|Type of Sharing||# on Last Run||% on Last Run||Avg. % Across Trials|
IBD: identical-by-descent; HIR: half-identical regions; FIR: fully-identical regions. This model represents autosomal DNA only.
If you want to calculate the percentages from the counts on your own, you can count the checkmarks. For the amount of total IBD sharing, count all green checkmarks. For the amount of FIR DNA, count the green checkmarks only on rows with two checkmarks. For IBD1 DNA, you would count the number of checkmarks on rows in which there’s only one. HIR is calculated by counting the rows that have any check marks or by adding IBD1 and half of the FIRs. To get the percentage from the last trial, divide any of those counts by the number of “circles” that a person has (eight).
If you run enough trials, you’ll see that the averages converge towards 50% total IBD, 37.5% HIR, 25% IBD1, and 25% FIR.
How many times do you have to run one trial in order to get all average values?
The inherited DNA from parents shown here is random. There are only a few rules for this model. One is that a circle in a given sibling row has to come from the same parent row, i.e. a sibling gets their row one circle from row one of a parent. Another is that a sibling’s left column comes from their father and their right column comes from their mother. The only other rule is that each circle in a sibling’s rows and columns has an equal chance of coming from the applicable parent’s maternal or paternal column, i.e. a circle in a sibling’s first first column has a 50% chance of being from their father’s paternal column and a 50% of coming from their father’s maternal column.
Since this model is simplified to the fewest number of circles (four per column) possible to allow for the possibility of a trial run with the same average values of shared DNA seen in real sibling pairs, we will see extreme examples far more often than in real life. For example, we will often see sibling pairs who share no FIR or 50% or more FIR. And we’ll sometimes see sibling pairs who share no DNA or who share at least half-identical DNA over the whole length of the genome. Conclusions can’t be drawn from the variability shown in the table; only from the averages if enough trials were done. The variability is high because of the low number of circles that were used (four) per column of the genome. Using more circles would decrease the variability.
We can now see why fully-identical regions need to be counted twice rather than once in order to calculate total IBD sharing: When there are matching circles on both the left and the right, you wouldn’t count just the left side (paternal) circles as a match but not the right side (maternal) circles. Another way to say it is that, for rows with two checkmarks, you would want to add both checkmarks to get total IBD sharing. Sometimes centiMorgans are reported as HIR values, which are the IBD1 values plus only one copy of the IBD2 DNA. It’s sometimes fine to do it that way, but it’s important to remember that that isn’t the total amount of IBD sharing.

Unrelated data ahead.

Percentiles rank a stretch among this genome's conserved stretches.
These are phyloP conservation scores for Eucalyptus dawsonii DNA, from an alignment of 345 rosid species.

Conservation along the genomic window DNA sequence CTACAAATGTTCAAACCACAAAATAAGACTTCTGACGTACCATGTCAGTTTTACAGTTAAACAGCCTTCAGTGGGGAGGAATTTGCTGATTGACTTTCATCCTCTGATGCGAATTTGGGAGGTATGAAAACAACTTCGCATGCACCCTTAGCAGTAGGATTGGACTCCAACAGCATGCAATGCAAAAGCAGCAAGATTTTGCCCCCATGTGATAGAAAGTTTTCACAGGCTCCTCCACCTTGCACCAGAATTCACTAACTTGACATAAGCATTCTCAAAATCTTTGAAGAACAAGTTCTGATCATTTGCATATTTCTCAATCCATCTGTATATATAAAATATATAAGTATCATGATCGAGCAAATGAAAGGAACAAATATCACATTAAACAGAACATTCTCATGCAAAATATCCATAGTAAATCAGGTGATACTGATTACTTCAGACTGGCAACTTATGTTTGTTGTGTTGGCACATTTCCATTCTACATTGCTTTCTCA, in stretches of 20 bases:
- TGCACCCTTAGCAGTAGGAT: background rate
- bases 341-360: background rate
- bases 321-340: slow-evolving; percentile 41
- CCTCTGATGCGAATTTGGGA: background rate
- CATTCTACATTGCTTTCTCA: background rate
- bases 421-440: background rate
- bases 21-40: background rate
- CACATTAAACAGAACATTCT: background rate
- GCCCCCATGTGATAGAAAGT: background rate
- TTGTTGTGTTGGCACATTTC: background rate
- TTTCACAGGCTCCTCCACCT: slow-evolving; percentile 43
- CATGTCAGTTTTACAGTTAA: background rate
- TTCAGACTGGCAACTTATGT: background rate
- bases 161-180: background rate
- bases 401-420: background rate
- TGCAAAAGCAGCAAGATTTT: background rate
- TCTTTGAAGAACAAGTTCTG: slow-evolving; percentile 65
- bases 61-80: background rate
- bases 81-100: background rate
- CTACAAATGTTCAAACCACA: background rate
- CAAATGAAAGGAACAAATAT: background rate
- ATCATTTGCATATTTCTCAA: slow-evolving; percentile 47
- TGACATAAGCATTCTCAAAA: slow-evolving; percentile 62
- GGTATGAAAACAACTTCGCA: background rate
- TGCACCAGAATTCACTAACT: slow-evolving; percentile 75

This tool is designed to help people understand the types of IBD sharing in the simplest way possible. Developing an understanding of this tool will show that a concept that most people find complicated is actually very simple. I’ve seen a lot of questions from people who were trying to understand the averages of IBD sharing between full-siblings. Even some influential people in the genetic genealogy community have asked me multiple times to explain how to obtain these averages. At those times I always wanted to be able to point to graphics like those above for an average case, but none were available.
This is probably the silliest genetic genealogy tool I’ve made, so I have no doubt it will be the most popular. If you're interested in more serious work, check out the most accurate and advanced relationship predictions available:
To read more about shared DNA between full-siblings, please see this article. I hope you enjoy the new tool! Feel free to share it with those looking for a learning aid about DNA randomness and averages of shared DNA. Tool released 10 Jul. 2022.